Chapter 12: Intermolecular forces: Liquids, Solids, & Phase Changes
Chapter 12: Intermolecular forces: Liquids, Solids, & Phase Changes CH 121
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This 11 page Class Notes was uploaded by Amelia Notetaker on Tuesday December 1, 2015. The Class Notes belongs to CH 121 at University of Alabama - Huntsville taught by Pamela D Twigg (P) in Fall 2015. Since its upload, it has received 37 views. For similar materials see GENERAL CHEMISTRY I - 90514 - CH 121 - 02 in Chemistry at University of Alabama - Huntsville.
Reviews for Chapter 12: Intermolecular forces: Liquids, Solids, & Phase Changes
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Date Created: 12/01/15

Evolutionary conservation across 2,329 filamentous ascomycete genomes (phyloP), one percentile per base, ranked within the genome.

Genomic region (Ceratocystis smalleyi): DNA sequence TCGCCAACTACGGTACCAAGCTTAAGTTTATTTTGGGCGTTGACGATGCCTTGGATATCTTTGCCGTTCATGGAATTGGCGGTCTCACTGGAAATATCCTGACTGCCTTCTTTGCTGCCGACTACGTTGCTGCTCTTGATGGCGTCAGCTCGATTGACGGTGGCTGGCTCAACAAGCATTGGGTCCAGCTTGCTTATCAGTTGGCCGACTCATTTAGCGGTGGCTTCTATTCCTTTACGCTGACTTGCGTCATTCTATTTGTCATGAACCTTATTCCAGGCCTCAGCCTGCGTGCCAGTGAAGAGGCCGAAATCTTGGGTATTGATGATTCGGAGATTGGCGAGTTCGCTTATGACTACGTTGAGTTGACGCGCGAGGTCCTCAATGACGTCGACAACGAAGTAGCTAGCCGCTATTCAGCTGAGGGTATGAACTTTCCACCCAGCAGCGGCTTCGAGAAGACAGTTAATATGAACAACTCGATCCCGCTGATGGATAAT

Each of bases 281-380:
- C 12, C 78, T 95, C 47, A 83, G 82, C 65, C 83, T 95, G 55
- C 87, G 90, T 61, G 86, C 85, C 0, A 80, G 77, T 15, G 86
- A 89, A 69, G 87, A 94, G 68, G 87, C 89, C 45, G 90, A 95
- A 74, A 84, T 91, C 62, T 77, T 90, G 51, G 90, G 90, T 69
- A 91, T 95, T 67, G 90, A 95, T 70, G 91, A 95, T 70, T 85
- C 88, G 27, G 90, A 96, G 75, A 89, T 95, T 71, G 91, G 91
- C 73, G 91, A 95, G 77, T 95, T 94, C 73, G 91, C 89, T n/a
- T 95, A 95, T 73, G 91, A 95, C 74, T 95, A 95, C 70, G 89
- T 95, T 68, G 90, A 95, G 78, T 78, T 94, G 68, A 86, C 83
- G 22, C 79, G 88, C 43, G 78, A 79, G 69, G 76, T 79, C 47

Chapter 12 Lecture Notes Things to remember o Remember that properties of gases can be related by PV=nRT (ideal gas law) o Remember that molecules of gases are far apart, while molecules in liquid and solid are closely packed o Remember that molecules can have polar bonds, due to differences in electronegativity of bonded atoms o Intramolecular bonds are strong Covalent: 100-400 kJ/mol Ionic: 700 -1100 kJ/mol o Intramolecular forces: forces holding atoms together to form molecules (covalent bonds, ionic bonds) o Intermolecular forces: electrostatic interactions between molecules that are weaker than forces between oppositely charged ions Intermolecular forces o Directly related to melting point, boiling point, and energy needed for phase changes (convert solid to liquid or liquid to vapor) o Important in determining solubility of gases, liquids, and solids in various solvents o Crucial in determining structures of biologically important molecules Ion-ion forces, for comparison of magnitude o Na+ - Cl- in salt The strongest forces Lead to solids with high melting temperatures NaCl = 800 degrees C Types of intermolecular forces o Ion-dipole o Dipole-dipole o Dipole-induced dipole o Induced dipole-induced dipole Attraction between ions and permanent dipoles o Water is highly polar and can interact with positive or negative ions to give hydrated ions in water o Example: many metal ions are hydrated. This is the reason metal salts dissolve in water o Strength of attraction evaluated by Coulomb's law (just like in ion-ion attractions) E = Q1Q2/D^2 o Therefore, 3 factors are important Distance between ion and dipole (size) Charge on the ion Magnitude of the dipole o Energy associated with hydration of ions is known as solvation energy (Esolv) or enthapy of hydration (delta H) Cannot be measured directly, but estimated Hydration energy o Explain the difference in enthalpies of hydration for Mg+2 (-1922 kJ/mol), Na+ (-405 kJ/mol), and Cs+ (-262 kJ/mol). Why is the enthalpy of hydration of Mg+2 so much more exothermic than the other 2? Determine the relative sizes of the ions. Determine the magnitude of the charges on the ions Sizes: Mg+2 = .66, Na+ = .97, and Cs+ = 1.65 Mg+2<Na+<Cs+ for size, and consequently distance between ion and dipole center (d) Delta H increased with decreasing d Delta H also increases with increasing charge Therefore delta H (Mg+2)>> delta H (Na+)> delta H (Cs+) Dipole-dipole forces o Such forces bind molecules having permanent dipoles to one another Dipole-dipole interactions influence evaporation of a liquid and condensation of a gas Delta Hvap is positive, therefore endothermic The greater the interaction, the greater the energy required for vaporization o Influence of dipole-dipole forces is seen in the boiling points of simple molecules o Attraction between dipoles depends on dipole moment (strength) and molecular size (distance) E= Q1Q2/d^2 Intermolecular forces influence solubility o "like dissolves like" o Polar molecules more likely to dissolve in a polar solvent o Nonpolar molecules more likely to dissolve in a nonpolar solvent Forces involving induced dipoles o If "like dissolves like", then how can nonpolar molecules such as O2 and I2 dissolve in water? o The water dipole induces a dipole in the O2 electron cloud The dipole of water induces a dipole in O2 by distorting the O2 electron cloud Dipole-induced dipole o Solubility increases with mass of the gas because larger molecules easier to polarize o Consider I2 dissolving in alcohol CH3CH2OH The alcohol temporarily creates or induces a dipole in I2 o Formation of a dipole in 2 nonpolar molecules Induced dipole-induced dipole also known as "london dispersion forces" 2 nonpolar atoms or molecules --> momentary attractions and repulsions between nuclei and electrons in neighboring molecules lead to induced dipoles --> correlation of the electron motions between the 2 atoms or molecules (which are now dipolar) leads to a lower energy and stabilizes the system Dispersion forces operate between all molecules o The magnitude of the induced dipole depends on the tendency to be distorted High molecular weight --> larger induced dipoles Greater induced dipoles --> increased interactions (higher BP) Things to remember about the strength of intermolecular forces o E = Q1Q2/d^2 o Strength of ion-dipole bond increases with Increasing charge on ions Decreasing distance between centers (size of ion) Increasing magnitude of the dipole o Solubility of non-polar gases in dipolar solvents increases with Increasing size of gas molecule (larger molecules easier to polarize) o Strength of induced-dipole/induced-dipole interactions increases with Increasing size of molecule o When we walk about strength of intermolecular bonds, we think in terms of "heat vaporization" or detla Hvap This can be visualized as the amount of energy it takes to free a molecule from the surface of a liquid into the gas phase If the intermolecular bonds are strong, then more energy is required (higher delta Hvap) to accomplish this In general, delta Hvap is positive, so the process is endothermic Which molecule would you expect to have the highest boiling point? o Br2, N2, or I2? First identify the type of molecule - all are nonpolar Next, identify possible bond types - induced dipole - induced dipole Finally look at size - I2 > Br2 > N2 Larger size = larger heat or vaporization (higher boiling point) Hydrogen bonding o A special form of dipole-dipole attraction, which enhances dipole-dipole attractions o Hydrogen bonding is the strongest when X and Y are N, O, or F They have some of the largest electro negativities of any element Have unpaired electrons Creates a very strong dipole Hydrogen bonding in H2O o H bonding is especially strong in water because o There are 2 lone pairs on the O atom (each can bond to a H on another molecule) o The O-H bond is very polar o This accounts for many of the water's unique properties o In liquid state, water form irregular, continuous networks of hydrogen bonds o On the other hand… In the solid state, water (ice) forms a regular, open lattice structure The density of ice is lower than that of liquid water Ice has open lattice-like structure Ice density is < liquid and so solid floats on water This is the reason lakes freeze over from the top down instead of form the bottom up The tetragonal bonding arrangement in ice leads to the hexagonal symmetry seen in snowflakes Strong hydrogen bonds in water lead to an unusually high heat capacity This is why water is used to put out fires, why lakes/ocean control climate, and why thunderstorms release large amounts of energy Hydrogen bonding in biology o Hydrogen bonding in protein folding Stabilizes secondary structure Alpha-helix Beta-sheet Beta-turns o H-bonding is also important in stabilizing the double helix structure of DNA o DNA - helical chains of phosphate groups and sugar molecules. Chains are helical because P, C, and O have tetrahedral geometry o 2 chains held together by specific hydrogen bonding between pairs of bases Adenine with thymine Guanine with cytosine Intermolecular forces summary o Dipole-dipole: dipole moment (depends on atom electro-negativities and molecular structure) o Hydrogen bonding: very polar X-H bond (where X = F,N,O) and atom Y with lone pair electrons. An extreme form of dipole-dipole interaction o Dipole/induced dipole: dipole moment of polar molecule and polarizability of nonpolar molecule o Induced dipole/induced dipole (london dispersion forces): polarizability Properties of liquids o In a liquid Molecules are in constant motion There are appreciable intermolecular forces Molecules are close together Liquids are almost incompressible Liquids do not fill the container o Evaporation: process by which a liquid become a gas (also known as vaporization) and its opposite --> condensation o Evaporation --> add energy break IM bonds o Condensation --> make IM bonds remove energy Liquid - evaporation o To evaporate molecules must have sufficient energy to break IM forces o Breaking IM forces requires energy o The process of evaporation is endothermic o At higher temperature, a much larger number of molecules have high energy to break IM forces and move from liquid to vapor state Liquids - distribution of energies o Molecules is a liquid have a distribution of kinetic energies o The average kinetic energy is proportional to temperature Liquids - equilibrium vapor pressure o When molecules of liquid are in the vapor states, they exert a vapor pressure o Equilibrium vapor pressure is the pressure exerted by the vapor over a liquid in a closed container (at a given temperature) when the rate of evaporation = the rate of condensation o Vapor as a function of temperature The curves show all conditions of P and T where liquid and vapor are in equilibrium The vapor pressure rises with temperature When vapor pressure = external pressure, the liquid boils, This means the boiling points of liquids change with altitude Liquid boils when its vapor pressure equals outside pressure o If external pressure = 760 mm Hg (standard atm pressure), temperature of boiling is called the normal boiling point o Vapor pressure of a given molecule at a given temperature depends on IM forces Boiling Point at lower pressure o When pressure is lowered (as at higher elevations, or under a vacuum), the vapor pressure will equal the external pressure at a lower temperature, so boiling point is lowered Liquids o Heat of vaporization is the heat required (at constant pressure) to vaporize the liquid o Molecules at surface behave differently than those in the interior Water molecules on the surface are not completely surrounded by other water molecules Water molecules under the surface and completely surrounded by other water molecules o Molecules a surface experience net inward force of attraction This leads to surface tension - the energy required to break the surface o Intermolecular forces also lead to capillary action and to the existence of a concave meniscus for a water column Adhesive forces between water and glass: concave meniscus Cohesive forces between water molecules: H2O in glass tube Surface tension o Prevents a paper clip from sinking when placed in water o Also leads to spherical water drops Capillary action o Movement of water up a piece of paper depends on H-bonds between H2O and the OH groups of the cellulose in the paper Viscosity - the resistance of liquids to flow o Strongly dependent on strength of intermolecular forces Properties of solids o Molecules or atoms cannot change their relative positions o Solid state characterized by long-range order - regular, repeating pattern Cubic unit cell o Unit cell is the simplest repeating unit in a crystal lattice o Cubic unit is easy to visualize and fairly common o 3 types Primitive (simple cubic- sc) 1 atom Each corner atom is 1/8 inside the unit cell Body centered cubic (bcc) 2 atoms Each corner atom is 1/8 inside unit cell and 1 atom is inside the cell Face centered cubic (fcc) 4 atoms Each corner atom is 1/8 inside the unit cell, each face atom is 1/2 inside the cells (6 faces and 1/2 per face = 3 net atoms) Finding the lattice type o Al has density of 2.7 g/cm^3 and radius = 143 pm. Verify that Al is fcc Calculate density for a fcc cell with Al atoms and compare with the reported density Density = mass/volume Need to know volume of cell and number of atoms per cell to calculate density For fcc, the number of atoms per cell is 4 To calculate volume you need the length of cube side Use pythagorean theorem: a^2 + b^2 = c^2 (Al diameter =2)(radius = 2) (143 pm) Therefore, (c=2)(2(143 pm)) = 572pm To calculate cube volume, the side of a must be known 2a^2=c^2 Sqrt2(a) = c A=(572 pm)/Sqrt2 = 404 pm V=a^3, convert length to cm A= 404 pm = 4.04 x 10^-8 cm V= (4.04 x 10^-8 cm)^3 V= 6.62 x 10^-23 cm^3 Mass 1 Al atom = 1 mol 26.98 g 6.022 x 10^23 atoms 1 atom = 4.48- x 10^-23 g 4 atoms = 17.92 x 10^-23 g Density = mass/volume (17.92 x 10^-23 g)/6.62 x 10^-23 cm^3 = 2.707 g/cm^3 Structure and formulas of ionic solids o Many ionic compounds are formed by taking a simple cubic cell of one ion and placing ions of opposite charge in the lattice holes o The chemical formula for Cesium chloride can be determined by counting the number of each ion in the unit cells: 1 Cl- and 8(1/8 Cs+) = 1 Cs + Chemical formula is CsCl Phase diagrams o Substances can exist as solid, liquid, or gas, depending on temperature and pressure conditions o Under some conditions, 2 or all 3 phases can exist in equilibrium o Phase diagrams are graphs showing the relationships between phases of matter and T and P o Transitions between phases Lines connect all conditions of T and P where equilibrium exists between the phases on either side of the line At equilibrium, atoms or molecules move from liquid to gas as fast as they move from gas to liquid for example o Triple point - water P = .6 mmHg T = .01 degrees C At the triple point all 3 phases are in equilibrium o Important points for water Normal boiling point : 100 degrees C to 760 mmHg Normal freezing point: 0 degrees C to 760 mmHg Triple point: .0098 degrees C to 4.58 mmHg o Critical T and P As P and T increase, you finally reach the critical T and P Note that line goes straight up Above critical T no liquid exists no matter how high the pressure Solid-liquid equilibria o In any system, if you increase P the density will go up o Therefore as P goes up equilibrium favors phase with the greater density (or smaller volume/gram) o At solid/liquid equilibrium, raising P squeezing the solid o It responds by going to phase with greater density the liquid phase o Raising the pressure at constant T causes water to melt (think ice skating) o The negative slope of the S/L line is unique to H2O Almost everything else has positive slope Solid-vapor equilibria o At P < 4.58 mmHg and T < .0098 degrees C solid H20 can go directly to vapor Sublimation Clausius-calpeyron equation o clapeyron showed that for a pure liquid, there is a linear relationship between ln(P) (Vapor pressure) and 1/T (in kelvin) Y=mx+b Ln P = -(delta H degrees vapor/RT)+C o Where delta H vap is enthalpy of vaporization, R is ideal gas constant, and C is a constant characteristic of the compound Slope of the line = -delta H vap/R o By measuring vapor pressure of a liquid at 2 temperatures, you can calculate the enthalpy of vaporization Ln P = -(delta H degrees vap/RT) + C Ln (P1) = -(delta H degree vap/R) [1/T1] +C Ln (P2) = -(delta H degree vap/R) [1/T2] +C Ln (p2)-ln(P1) = [-(delta H degree vap/R)[1/T2]+ C] - [-(delta H degrees vap/R)[1/T1] + C] Or ln (P2/P1) = (delta H degrees vap/R)[1/T1-1/T2]